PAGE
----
pacman -S sdl_ttf sdl_net sdl_mixer sdl_image fribidi boost-libs pango lua52 dbus python2 boost cmake scons
You can get it here:
scons is a better choice for beginners, because it requires less configuration and it is more widely used and tested. cmake is used primarily for making certain releases, and is not as well tested.
If any config checks fail, look in the respective log files (eg in build/config.log when using scons) for details. When using scons, a check can spuriously fail due to caching. If this happens, please use --config=force to force its rerun.
Building with SCons
To build using SCons, simply type
in the Wesnoth top-level directory. This will perform the equivalent of "configure --enable-editor --enable-tools; make" under autotools, buiding all client-side tools. To find out more about build options, type
$ scons --help
Equivalents of many configure options will be available, and you can easily build individual targets such as wesnothd.
Because scons checks for out-of-dateness with MD5 checksums of a target's ancestors and its build environment (including compiler and linker flags), the "make clean" and "make uninstall" preliminaries that you need for safety under autotools won't be necessary.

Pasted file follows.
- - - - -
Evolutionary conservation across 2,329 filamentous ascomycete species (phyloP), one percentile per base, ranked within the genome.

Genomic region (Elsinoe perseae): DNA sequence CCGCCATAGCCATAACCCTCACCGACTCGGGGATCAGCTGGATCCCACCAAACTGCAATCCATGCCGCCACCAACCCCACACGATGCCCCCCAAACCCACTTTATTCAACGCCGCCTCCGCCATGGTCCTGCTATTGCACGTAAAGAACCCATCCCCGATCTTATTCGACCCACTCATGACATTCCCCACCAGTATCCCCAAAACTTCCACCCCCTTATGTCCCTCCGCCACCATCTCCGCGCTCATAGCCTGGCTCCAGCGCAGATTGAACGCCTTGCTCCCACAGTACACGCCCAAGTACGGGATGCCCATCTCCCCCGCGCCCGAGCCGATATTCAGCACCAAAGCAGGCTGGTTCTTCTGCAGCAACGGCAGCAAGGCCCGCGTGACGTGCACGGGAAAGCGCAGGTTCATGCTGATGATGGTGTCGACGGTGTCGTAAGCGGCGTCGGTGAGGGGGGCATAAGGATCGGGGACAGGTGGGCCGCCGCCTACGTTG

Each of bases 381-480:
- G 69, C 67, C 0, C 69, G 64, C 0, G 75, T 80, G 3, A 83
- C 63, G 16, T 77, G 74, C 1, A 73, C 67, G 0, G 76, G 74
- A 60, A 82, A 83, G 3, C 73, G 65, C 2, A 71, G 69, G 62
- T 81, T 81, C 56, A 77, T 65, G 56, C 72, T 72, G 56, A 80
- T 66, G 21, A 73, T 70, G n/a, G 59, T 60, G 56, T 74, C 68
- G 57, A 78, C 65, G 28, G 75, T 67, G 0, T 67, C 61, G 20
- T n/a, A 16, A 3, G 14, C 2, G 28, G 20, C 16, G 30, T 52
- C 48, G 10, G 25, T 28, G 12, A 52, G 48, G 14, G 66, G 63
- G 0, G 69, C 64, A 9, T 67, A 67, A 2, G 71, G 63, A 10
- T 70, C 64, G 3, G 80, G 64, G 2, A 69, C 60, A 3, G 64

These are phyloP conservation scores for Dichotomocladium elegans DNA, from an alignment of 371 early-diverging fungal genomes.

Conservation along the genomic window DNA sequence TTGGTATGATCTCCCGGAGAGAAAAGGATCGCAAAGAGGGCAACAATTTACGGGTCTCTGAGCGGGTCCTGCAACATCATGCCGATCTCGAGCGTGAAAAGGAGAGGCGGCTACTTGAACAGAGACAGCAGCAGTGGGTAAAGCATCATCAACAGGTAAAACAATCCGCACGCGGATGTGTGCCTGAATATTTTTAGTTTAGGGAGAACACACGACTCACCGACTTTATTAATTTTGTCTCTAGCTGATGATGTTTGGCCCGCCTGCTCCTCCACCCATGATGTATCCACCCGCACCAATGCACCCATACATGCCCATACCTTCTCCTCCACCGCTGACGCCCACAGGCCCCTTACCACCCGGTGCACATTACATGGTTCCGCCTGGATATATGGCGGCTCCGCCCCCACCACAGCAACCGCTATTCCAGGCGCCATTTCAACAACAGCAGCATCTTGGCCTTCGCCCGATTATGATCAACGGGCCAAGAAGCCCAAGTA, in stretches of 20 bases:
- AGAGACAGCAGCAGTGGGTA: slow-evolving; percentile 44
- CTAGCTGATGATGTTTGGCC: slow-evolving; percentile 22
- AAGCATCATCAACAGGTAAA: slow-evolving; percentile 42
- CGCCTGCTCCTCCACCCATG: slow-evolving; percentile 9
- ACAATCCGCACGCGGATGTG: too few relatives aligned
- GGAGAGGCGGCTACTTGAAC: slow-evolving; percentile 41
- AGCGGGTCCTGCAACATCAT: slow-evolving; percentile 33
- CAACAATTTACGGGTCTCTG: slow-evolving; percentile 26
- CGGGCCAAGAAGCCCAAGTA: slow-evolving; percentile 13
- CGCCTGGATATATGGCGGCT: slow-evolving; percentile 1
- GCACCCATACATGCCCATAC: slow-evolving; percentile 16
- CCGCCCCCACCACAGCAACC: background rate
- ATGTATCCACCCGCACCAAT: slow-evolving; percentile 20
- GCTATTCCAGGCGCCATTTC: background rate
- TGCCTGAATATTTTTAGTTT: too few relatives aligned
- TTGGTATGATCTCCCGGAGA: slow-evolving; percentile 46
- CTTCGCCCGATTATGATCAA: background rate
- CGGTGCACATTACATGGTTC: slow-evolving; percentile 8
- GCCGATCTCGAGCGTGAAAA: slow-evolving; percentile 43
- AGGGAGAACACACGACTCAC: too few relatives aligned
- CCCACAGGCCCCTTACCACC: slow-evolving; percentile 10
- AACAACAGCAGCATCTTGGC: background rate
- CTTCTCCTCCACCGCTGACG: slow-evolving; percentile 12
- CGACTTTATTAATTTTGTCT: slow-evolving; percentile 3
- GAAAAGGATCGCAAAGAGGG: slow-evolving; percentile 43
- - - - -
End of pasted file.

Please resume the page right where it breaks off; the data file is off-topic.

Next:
Good options to use with scons are
- This uses clang instead of gcc, which is empirically significantly faster (about 2x)
- Enables ccache.
- If you have ccache available on your system, and you are using git, then this is highly recommended, it can enable you to switch branches and rebuild in minutes.
- build=release vs. build=debug
- Determines whether you build with -O2 optimizations, or -O0 with debugging symbols.
- Keep in mind this preference, like the others mentioned, are "sticky" and will be remembered in the future.
- -j 2, or --jobs 4, etc.
- Build parallelism: This tells scons to run multiple compilation steps in parallel. The number of jobs you tell it to run at once should not be larger than the number of cores that you have.
Building with CMake